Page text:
Benjamin Neymotin, Victoria Ettorre, David Gresham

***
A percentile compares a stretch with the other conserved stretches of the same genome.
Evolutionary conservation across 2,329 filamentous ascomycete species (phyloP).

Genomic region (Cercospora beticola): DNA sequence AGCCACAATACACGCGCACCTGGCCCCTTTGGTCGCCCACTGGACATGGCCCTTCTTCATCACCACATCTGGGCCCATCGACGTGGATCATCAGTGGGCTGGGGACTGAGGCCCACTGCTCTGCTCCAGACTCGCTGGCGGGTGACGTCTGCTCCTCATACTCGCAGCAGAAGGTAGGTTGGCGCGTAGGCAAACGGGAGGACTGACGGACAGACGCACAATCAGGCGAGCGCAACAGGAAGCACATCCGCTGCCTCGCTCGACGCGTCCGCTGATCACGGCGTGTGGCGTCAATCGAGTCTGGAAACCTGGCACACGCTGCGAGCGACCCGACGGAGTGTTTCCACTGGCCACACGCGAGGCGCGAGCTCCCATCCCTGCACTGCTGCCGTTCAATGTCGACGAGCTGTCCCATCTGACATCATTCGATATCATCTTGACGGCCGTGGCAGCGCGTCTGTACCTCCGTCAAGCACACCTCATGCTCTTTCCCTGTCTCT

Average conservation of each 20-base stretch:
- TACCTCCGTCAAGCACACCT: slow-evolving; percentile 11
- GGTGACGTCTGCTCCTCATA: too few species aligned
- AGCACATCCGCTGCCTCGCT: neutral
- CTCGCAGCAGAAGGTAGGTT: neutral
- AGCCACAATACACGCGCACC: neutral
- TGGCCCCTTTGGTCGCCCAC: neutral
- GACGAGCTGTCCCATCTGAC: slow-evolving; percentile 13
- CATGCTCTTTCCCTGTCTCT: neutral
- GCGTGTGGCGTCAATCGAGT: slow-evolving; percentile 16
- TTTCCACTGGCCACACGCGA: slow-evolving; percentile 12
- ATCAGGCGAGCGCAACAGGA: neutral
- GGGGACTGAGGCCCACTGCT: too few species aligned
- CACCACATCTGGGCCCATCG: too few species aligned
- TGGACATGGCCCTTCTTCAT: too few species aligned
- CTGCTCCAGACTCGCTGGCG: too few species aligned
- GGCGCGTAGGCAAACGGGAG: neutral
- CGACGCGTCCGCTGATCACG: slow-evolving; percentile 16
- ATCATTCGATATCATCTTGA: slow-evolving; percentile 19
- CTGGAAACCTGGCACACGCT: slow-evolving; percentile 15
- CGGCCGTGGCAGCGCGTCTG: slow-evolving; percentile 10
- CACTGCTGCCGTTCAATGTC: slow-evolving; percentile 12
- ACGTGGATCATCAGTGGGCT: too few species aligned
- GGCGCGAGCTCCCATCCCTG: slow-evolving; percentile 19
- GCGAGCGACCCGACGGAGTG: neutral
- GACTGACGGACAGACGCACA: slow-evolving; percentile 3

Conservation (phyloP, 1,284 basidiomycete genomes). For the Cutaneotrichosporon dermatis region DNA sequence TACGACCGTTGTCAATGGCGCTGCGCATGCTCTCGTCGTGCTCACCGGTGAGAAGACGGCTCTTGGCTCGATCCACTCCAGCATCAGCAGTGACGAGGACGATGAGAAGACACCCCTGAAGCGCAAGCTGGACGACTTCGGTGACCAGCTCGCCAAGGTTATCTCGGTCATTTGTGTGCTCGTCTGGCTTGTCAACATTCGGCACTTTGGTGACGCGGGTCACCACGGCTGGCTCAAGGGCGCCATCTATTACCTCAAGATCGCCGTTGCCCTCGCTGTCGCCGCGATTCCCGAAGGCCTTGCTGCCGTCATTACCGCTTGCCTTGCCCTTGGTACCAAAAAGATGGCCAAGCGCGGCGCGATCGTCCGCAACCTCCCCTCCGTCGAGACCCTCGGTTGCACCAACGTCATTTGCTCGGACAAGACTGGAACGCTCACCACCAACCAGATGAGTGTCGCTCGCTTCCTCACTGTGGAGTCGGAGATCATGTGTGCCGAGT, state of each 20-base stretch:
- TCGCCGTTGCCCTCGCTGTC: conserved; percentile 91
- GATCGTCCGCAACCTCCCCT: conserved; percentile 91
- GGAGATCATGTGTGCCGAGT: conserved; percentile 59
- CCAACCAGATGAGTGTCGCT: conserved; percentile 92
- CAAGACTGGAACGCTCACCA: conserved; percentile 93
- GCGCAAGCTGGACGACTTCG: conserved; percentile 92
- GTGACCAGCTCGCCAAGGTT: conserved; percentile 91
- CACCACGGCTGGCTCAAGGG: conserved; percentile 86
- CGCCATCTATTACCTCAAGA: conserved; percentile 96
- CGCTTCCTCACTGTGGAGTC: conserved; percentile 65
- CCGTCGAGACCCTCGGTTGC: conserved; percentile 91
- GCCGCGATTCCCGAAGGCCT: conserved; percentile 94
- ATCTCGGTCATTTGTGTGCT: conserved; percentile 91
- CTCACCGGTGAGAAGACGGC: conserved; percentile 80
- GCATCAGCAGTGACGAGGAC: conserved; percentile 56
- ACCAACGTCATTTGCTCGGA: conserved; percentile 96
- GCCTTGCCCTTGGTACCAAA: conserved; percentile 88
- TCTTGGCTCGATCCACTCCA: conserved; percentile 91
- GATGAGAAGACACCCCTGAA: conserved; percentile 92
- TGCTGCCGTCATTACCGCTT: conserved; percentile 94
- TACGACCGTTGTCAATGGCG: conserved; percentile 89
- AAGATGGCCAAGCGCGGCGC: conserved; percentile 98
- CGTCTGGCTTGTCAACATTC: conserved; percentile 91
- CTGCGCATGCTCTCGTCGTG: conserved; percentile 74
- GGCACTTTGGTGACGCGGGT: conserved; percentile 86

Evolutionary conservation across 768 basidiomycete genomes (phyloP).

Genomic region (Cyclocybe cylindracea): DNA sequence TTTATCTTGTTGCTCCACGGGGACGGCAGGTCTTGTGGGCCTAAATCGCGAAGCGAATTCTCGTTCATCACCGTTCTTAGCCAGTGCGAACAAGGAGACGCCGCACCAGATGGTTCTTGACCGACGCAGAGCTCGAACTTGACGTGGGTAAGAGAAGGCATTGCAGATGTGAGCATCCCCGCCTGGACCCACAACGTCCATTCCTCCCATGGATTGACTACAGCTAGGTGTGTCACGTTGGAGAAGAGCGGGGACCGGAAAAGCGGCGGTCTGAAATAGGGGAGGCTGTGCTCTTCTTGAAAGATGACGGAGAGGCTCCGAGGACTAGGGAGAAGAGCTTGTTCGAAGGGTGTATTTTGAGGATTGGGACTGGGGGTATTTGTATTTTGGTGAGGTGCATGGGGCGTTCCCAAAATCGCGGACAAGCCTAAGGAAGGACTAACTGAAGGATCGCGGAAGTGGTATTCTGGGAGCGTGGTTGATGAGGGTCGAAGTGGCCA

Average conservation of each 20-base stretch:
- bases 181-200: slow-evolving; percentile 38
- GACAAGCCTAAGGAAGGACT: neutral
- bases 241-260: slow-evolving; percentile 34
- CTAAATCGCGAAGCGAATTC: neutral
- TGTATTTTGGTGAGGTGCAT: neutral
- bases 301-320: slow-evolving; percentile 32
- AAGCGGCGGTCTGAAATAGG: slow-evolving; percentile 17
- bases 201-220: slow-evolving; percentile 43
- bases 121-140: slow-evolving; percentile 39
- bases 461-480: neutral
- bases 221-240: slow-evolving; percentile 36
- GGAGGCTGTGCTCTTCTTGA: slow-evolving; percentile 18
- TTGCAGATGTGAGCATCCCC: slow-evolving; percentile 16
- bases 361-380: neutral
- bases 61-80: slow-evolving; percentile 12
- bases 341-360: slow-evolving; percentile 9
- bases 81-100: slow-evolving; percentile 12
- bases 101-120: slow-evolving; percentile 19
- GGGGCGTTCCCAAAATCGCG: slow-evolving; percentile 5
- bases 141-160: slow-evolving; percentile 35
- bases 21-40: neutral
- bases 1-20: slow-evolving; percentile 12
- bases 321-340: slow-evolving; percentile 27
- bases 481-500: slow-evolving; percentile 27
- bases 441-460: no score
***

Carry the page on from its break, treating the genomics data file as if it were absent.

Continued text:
Degradation of mRNA contributes to variation in transcript abundance. Studies of individual mRNAs show that cis and trans factors control mRNA degradation rates. However, transcriptome-wide studies have failed to identify global relationships between transcript properties and mRNA degradation. We investigated the contribution of cis and trans factors to transcriptome-wide degradation rate variation in the budding yeast, Saccharomyces cerevisiae, using multiple regression analysis. We find that multiple transcript properties are associated with mRNA degradation rates and that a model incorporating these factors explains ~50% of the genome-wide variance. Predictors of mRNA degradation rates include transcript length, abundance, ribosome density, codon adaptation index (CAI) and GC content of the third position in codons. To validate these factors we studied individual transcripts expressed from identical promoters. We find that decreasing ribosome density by mutating the translational start site of the GAP1 transcript increases its degradation rate. Using variants of GFP that differ at synonymous sites, we show that increased GC content of the third position of codons results in decreased mRNA degradation rate. Thus, in steady-state conditions, a large fraction of genome-wide variation in mRNA degradation rates is determined by inherent properties of transcripts related to protein translation rather than specific regulatory mechanisms.